By Ted AYALA
Local artists who are being crowded out of northeast Los Angeles and are grappling with sharp increases in the area’s rents may be calling Glendale their home in the near future, if Glendale City Council has its way.
An important step in the construction of a proposed affordable housing complex was taken on Tuesday by the city council and Housing Authority when they approved an exclusive negotiating agreement with the site’s developer, Meta Housing Corporation (MHC) of Los Angeles.
The complex would replace two existing apartment complexes that total 26 units with a facility that holds 70 units, as well as create open spaces where artists can work. The proposed site of the project is on a one-acre property adjacent to the Glendale YMCA on 140 N. Louise St. The Glendale YMCA also owns that property.
Affordable housing would be awarded to residents who meet the criteria of eligibility. Proposed rents would vary from $466 for a single-bedroom unit to $1,292 for a three-bedroom unit.
According to representatives from MHC, the definition of “artist” would allow for practitioners of a wide variety of artistic pursuits – from writers to dancers to musicians and more.
Also included on the site would be a community space encompassing 8,540 square feet that would include an art gallery as well as a digital media lab.
MHS has already developed several similar sites including ones in North Hollywood and Long Beach. The developer’s representatives noted that residents as well as their neighbors have been “very pleased” with the sites.
City Manager Scott Ochoa said the project is the fruit of nearly a decade of consultation with the Glendale YMCA on how best to use the property. Delays in moving the project forward earlier, he said, were due to circumstances “not being right” at the time. Things changed nine months ago when the city ventured to see how the proposal would work when floated on the private market.
“Very rarely do we get to see a project from cradle to grave,” he said.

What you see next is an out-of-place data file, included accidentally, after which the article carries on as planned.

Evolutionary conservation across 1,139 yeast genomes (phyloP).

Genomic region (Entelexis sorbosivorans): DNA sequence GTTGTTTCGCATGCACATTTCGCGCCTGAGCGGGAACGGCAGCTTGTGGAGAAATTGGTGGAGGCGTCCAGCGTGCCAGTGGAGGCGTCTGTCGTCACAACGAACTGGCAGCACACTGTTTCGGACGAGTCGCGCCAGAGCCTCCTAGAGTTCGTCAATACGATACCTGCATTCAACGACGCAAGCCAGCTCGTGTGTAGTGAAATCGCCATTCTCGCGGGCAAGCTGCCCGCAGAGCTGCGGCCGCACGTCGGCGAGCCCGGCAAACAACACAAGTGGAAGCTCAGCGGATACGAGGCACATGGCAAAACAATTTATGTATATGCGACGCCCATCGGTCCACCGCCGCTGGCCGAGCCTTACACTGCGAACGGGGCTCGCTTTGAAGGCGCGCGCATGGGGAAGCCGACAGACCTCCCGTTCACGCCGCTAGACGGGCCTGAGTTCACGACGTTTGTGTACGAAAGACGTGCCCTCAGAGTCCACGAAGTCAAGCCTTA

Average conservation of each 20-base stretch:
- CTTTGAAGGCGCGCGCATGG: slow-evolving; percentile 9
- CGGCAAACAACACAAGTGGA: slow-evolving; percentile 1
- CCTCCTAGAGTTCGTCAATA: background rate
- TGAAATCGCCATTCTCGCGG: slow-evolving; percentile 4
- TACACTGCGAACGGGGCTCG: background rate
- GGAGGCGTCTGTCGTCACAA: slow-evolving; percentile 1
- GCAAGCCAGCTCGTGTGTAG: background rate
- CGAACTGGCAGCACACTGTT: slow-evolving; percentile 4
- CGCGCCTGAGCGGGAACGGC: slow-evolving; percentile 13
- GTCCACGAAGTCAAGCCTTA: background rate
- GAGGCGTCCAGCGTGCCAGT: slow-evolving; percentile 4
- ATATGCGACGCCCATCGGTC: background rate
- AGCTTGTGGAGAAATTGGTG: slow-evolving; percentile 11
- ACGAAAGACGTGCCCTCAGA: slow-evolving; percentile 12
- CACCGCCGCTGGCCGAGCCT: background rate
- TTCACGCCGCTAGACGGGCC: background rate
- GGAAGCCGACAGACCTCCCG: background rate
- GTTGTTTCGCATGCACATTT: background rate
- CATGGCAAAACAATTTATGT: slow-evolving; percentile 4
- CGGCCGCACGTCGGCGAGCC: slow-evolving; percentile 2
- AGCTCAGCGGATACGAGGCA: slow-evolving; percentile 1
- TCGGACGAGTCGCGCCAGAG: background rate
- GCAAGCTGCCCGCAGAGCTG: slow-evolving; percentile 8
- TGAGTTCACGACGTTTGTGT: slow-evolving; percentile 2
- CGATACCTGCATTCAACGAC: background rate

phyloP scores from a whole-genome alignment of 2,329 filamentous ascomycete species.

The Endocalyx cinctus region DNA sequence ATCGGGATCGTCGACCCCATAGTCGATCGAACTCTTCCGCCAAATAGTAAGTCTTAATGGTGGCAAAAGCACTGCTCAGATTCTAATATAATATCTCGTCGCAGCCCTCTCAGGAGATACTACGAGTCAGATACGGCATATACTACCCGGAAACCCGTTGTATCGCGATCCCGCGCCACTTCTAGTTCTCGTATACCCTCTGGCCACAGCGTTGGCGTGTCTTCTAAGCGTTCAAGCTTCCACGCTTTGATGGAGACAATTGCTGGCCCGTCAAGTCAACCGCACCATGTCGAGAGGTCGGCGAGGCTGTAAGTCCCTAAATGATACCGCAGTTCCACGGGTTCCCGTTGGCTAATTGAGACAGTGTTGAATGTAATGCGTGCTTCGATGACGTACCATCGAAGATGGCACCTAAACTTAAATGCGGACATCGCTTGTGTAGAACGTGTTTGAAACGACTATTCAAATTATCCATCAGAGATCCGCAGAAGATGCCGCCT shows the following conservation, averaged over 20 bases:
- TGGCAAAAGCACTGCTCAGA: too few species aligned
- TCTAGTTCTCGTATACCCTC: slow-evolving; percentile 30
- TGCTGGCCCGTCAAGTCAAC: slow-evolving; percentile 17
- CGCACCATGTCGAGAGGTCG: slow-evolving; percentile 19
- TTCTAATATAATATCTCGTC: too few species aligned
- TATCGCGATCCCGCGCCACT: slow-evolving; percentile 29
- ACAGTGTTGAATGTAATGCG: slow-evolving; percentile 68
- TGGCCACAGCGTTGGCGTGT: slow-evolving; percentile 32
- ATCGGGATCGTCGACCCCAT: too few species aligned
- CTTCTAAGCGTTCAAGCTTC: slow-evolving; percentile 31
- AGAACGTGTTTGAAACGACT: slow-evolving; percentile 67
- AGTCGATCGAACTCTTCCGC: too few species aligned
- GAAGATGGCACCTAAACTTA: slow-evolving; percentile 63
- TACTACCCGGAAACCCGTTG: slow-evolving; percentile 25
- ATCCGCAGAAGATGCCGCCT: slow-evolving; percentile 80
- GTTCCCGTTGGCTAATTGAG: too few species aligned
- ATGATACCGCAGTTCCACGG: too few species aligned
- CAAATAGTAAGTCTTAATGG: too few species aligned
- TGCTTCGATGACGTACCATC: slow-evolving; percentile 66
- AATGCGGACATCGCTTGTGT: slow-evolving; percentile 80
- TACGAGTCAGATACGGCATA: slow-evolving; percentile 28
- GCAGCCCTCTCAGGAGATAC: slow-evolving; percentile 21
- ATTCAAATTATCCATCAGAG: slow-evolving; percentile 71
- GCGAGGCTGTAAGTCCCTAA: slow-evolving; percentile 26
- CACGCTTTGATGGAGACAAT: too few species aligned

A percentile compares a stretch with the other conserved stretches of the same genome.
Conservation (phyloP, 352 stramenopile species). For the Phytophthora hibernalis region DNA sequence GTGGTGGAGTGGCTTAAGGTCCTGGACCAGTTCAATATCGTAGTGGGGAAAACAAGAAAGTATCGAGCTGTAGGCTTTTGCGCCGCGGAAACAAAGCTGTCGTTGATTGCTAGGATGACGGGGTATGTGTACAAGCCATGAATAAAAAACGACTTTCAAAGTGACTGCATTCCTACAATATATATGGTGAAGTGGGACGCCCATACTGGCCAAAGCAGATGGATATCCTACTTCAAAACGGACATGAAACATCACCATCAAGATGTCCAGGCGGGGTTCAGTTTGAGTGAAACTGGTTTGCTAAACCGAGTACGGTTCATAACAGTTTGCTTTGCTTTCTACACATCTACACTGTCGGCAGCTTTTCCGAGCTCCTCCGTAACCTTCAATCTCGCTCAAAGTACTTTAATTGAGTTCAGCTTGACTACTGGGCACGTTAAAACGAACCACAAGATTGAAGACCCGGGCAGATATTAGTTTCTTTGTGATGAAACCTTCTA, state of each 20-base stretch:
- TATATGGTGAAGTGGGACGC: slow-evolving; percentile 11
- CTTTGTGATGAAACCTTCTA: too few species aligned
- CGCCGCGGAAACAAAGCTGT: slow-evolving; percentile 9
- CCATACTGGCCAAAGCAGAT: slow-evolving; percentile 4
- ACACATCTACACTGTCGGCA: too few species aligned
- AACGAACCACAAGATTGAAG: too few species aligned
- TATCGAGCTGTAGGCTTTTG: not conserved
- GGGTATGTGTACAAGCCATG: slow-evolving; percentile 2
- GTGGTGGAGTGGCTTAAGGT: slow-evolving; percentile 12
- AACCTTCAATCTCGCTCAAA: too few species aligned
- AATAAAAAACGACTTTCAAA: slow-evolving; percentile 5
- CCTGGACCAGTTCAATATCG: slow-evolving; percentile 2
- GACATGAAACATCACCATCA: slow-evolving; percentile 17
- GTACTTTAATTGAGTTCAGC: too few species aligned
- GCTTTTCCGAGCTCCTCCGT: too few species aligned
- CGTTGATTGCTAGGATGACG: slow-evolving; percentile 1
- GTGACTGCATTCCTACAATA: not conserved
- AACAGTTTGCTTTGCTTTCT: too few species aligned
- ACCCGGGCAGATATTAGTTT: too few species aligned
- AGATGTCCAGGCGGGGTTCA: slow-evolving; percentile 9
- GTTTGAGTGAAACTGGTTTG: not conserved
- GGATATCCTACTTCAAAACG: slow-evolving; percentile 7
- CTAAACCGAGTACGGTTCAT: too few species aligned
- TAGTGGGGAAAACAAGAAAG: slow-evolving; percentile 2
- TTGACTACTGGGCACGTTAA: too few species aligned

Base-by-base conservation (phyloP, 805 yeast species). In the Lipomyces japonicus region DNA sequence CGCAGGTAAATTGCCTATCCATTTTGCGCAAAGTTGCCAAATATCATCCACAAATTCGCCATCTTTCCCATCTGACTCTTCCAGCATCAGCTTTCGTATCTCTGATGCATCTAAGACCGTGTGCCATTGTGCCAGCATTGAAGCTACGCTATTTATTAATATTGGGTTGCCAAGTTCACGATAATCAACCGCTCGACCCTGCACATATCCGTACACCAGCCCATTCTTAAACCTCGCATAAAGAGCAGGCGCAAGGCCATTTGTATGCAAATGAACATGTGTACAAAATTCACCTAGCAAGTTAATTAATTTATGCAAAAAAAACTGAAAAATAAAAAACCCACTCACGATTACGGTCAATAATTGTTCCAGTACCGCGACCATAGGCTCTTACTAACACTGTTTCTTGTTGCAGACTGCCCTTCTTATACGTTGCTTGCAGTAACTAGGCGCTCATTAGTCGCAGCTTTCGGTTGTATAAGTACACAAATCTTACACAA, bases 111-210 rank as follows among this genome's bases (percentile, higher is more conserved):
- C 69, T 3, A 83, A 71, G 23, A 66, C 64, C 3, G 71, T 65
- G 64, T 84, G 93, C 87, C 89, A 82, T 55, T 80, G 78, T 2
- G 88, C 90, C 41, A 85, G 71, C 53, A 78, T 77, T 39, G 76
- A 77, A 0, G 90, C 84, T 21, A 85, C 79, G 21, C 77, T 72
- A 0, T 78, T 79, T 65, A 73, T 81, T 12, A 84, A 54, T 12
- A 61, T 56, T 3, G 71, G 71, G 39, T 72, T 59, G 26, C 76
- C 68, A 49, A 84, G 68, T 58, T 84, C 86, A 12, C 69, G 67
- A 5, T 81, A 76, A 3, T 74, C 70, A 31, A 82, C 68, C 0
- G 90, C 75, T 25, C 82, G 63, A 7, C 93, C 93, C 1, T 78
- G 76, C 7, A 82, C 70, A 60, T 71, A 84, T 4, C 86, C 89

Though the project has met mostly with approval, skeptics among the council remain.
“The idea of bringing in families to this kind of environment just doesn’t work,” said Councilmember Frank Quintero, who said that the site may not be appropriate for families given its distance from parks and schools.
“I don’t think this location is quite appropriate,” he added.
Councilmember Laura Friedman struck a more supportive tone, saying that the project was important for the continued viability of the Glendale YMCA, as well as for the community. She hoped that the kinds of artists eligible for housing would include the “creative workforce [that] is so viable to the economy” of the city.
“Besides just fine artists, I hope that this is extended to artists in the entertainment industry,” she said. “A lot of those people would fit into those guidelines and feed into our economy in a very important way.”
She also added that she would not pass something that “looked like affordable housing.”
“It needs to look different,” she said. “It should look market-rate.”
Mayor Dave Weaver also expressed support for the project, saying that it was great that the facility was a chance for the city to try “something new.”
The project, slated to cost $31.4 million, may be break ground as early as April 2016, pending a $6.4 million loan to MHS from the city.